The vengeful message designed to let your ex know exactly how evil he/she is, and why you are better off alone. Everyone who goes through a break up has been tempted to do it, and every family law attorney in the country warns against it.
Whether it’s a picture flaunting a new love interest, a text battle over who has the tougher lawyer, or a ten page manifesto about how your ex has ruined your children’s lives, it is not worth it. That moment of feeling powerful will be a distant memory when you are in court trying to convince a seasoned judge that you can successfully co-parent with the same person you attacked so viciously.
A wise man once said that the “e” in email stands for evidence. Never put anything in an email that you would not want a judge to read. A classic example is the husband who did not want to pay child support, so he sent his wife an email stating that he had “signed away his rights” to the children. That turned out not to be true. It also was not a good way to impress the judge when he found himself in court a year later in a custody battle.
One nasty text or email can do more damage to your case than adverse testimony from any psychologist or child specialist. The reason is simple: it destroys credibility. You can find the perfect court outfit, bring ten witnesses who will tell the court that you are the most stable, loving and patient parent they have ever met, stay calm during a brutal cross-examination, and all that goes out the window when the judge sees that six months ago you told your co-parent that he/she is a horrible person who would never see the children again.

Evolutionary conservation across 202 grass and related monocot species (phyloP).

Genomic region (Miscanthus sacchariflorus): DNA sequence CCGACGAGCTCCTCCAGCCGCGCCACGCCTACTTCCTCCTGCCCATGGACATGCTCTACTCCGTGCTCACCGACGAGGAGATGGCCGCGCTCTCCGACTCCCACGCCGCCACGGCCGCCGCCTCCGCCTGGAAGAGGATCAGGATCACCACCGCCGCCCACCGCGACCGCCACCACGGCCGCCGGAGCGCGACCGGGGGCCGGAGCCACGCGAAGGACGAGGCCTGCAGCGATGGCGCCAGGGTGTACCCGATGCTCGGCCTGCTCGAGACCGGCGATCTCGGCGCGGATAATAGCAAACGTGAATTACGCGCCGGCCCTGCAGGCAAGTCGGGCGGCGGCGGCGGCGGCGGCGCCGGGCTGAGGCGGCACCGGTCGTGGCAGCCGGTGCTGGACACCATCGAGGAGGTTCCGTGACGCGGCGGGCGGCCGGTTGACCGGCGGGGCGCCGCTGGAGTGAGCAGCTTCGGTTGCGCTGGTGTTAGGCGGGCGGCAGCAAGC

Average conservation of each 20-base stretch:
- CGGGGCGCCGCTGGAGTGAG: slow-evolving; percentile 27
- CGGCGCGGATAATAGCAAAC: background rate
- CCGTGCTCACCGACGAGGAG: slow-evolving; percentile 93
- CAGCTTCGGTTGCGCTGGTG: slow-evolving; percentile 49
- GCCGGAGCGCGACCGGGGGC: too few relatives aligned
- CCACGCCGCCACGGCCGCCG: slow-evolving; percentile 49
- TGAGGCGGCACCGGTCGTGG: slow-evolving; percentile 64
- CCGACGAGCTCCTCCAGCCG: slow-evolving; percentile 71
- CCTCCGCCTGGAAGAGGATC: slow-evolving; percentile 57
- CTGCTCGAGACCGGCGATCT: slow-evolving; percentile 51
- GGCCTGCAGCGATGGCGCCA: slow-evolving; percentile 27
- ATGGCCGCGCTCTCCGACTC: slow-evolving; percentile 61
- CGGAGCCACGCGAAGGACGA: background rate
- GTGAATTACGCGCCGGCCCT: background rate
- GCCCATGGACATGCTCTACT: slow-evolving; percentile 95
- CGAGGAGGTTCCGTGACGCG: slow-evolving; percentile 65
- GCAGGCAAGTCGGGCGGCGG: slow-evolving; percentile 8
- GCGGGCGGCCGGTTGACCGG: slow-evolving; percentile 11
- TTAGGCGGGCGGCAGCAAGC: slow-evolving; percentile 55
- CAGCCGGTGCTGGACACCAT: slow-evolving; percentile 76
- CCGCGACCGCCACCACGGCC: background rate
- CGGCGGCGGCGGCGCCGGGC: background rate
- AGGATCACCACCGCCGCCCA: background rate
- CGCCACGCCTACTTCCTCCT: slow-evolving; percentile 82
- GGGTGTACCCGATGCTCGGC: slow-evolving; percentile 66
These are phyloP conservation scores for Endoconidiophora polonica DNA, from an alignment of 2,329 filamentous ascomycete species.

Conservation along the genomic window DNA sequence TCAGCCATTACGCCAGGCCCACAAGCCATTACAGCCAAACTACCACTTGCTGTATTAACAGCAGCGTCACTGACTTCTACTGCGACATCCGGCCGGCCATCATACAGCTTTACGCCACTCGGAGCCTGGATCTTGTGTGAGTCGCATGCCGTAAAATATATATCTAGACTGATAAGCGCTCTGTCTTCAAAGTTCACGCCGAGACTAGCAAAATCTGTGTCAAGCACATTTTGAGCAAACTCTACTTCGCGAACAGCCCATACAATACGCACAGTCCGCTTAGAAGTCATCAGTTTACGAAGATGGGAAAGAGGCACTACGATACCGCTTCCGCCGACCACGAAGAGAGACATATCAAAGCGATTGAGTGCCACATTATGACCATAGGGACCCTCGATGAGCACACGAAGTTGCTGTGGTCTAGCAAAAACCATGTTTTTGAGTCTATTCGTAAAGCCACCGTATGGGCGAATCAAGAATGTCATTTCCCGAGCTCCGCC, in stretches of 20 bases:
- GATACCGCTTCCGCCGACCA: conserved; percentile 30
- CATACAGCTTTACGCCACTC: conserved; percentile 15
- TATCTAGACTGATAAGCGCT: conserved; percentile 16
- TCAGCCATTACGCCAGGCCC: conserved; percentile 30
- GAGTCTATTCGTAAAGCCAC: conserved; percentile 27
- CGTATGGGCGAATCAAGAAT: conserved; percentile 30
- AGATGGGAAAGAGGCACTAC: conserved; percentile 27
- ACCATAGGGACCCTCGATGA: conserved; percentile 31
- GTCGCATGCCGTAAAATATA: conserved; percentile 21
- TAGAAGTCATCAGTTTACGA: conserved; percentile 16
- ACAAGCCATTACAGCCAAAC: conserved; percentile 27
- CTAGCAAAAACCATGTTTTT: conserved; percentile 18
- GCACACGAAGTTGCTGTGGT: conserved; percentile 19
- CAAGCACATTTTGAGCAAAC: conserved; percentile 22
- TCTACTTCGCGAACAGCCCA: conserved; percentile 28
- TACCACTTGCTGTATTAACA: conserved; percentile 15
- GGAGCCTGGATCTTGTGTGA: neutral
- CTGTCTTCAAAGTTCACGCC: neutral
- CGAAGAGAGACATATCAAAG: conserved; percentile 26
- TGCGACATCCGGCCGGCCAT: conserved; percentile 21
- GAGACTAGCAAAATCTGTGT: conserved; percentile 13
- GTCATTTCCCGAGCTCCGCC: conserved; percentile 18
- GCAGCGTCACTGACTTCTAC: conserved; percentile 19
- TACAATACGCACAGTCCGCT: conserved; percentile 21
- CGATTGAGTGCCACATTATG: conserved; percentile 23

The perils of electronic communication do not only impact people with children. If you are fighting over alimony, it is never, ever a good idea to post pictures of your Las Vegas divorce celebration extravaganza on Facebook for the world (and your ex) to see. All of those supportive comments and “likes” will not feel so good when the judge finds that if you can afford a suite at the Bellagio, you can afford to pay more in alimony. If you absolutely must show off the new Louis Vuitton bag your new boyfriend bought you to the Facebook world, at least have the common sense to change your privacy settings. Be weary of friends who “don’t want to take sides”- you would be amazed how frequently they will share your Facebook business with your ex “to be fair”.
Writing can help organize your thoughts and heal the deep wounds created by the divorce. Do yourself a favor and keep that writing in a private journal. If your attorney asks you to keep a journal, it may be protected by work product privilege and you can avoid having to explain it to a courtroom full of strangers.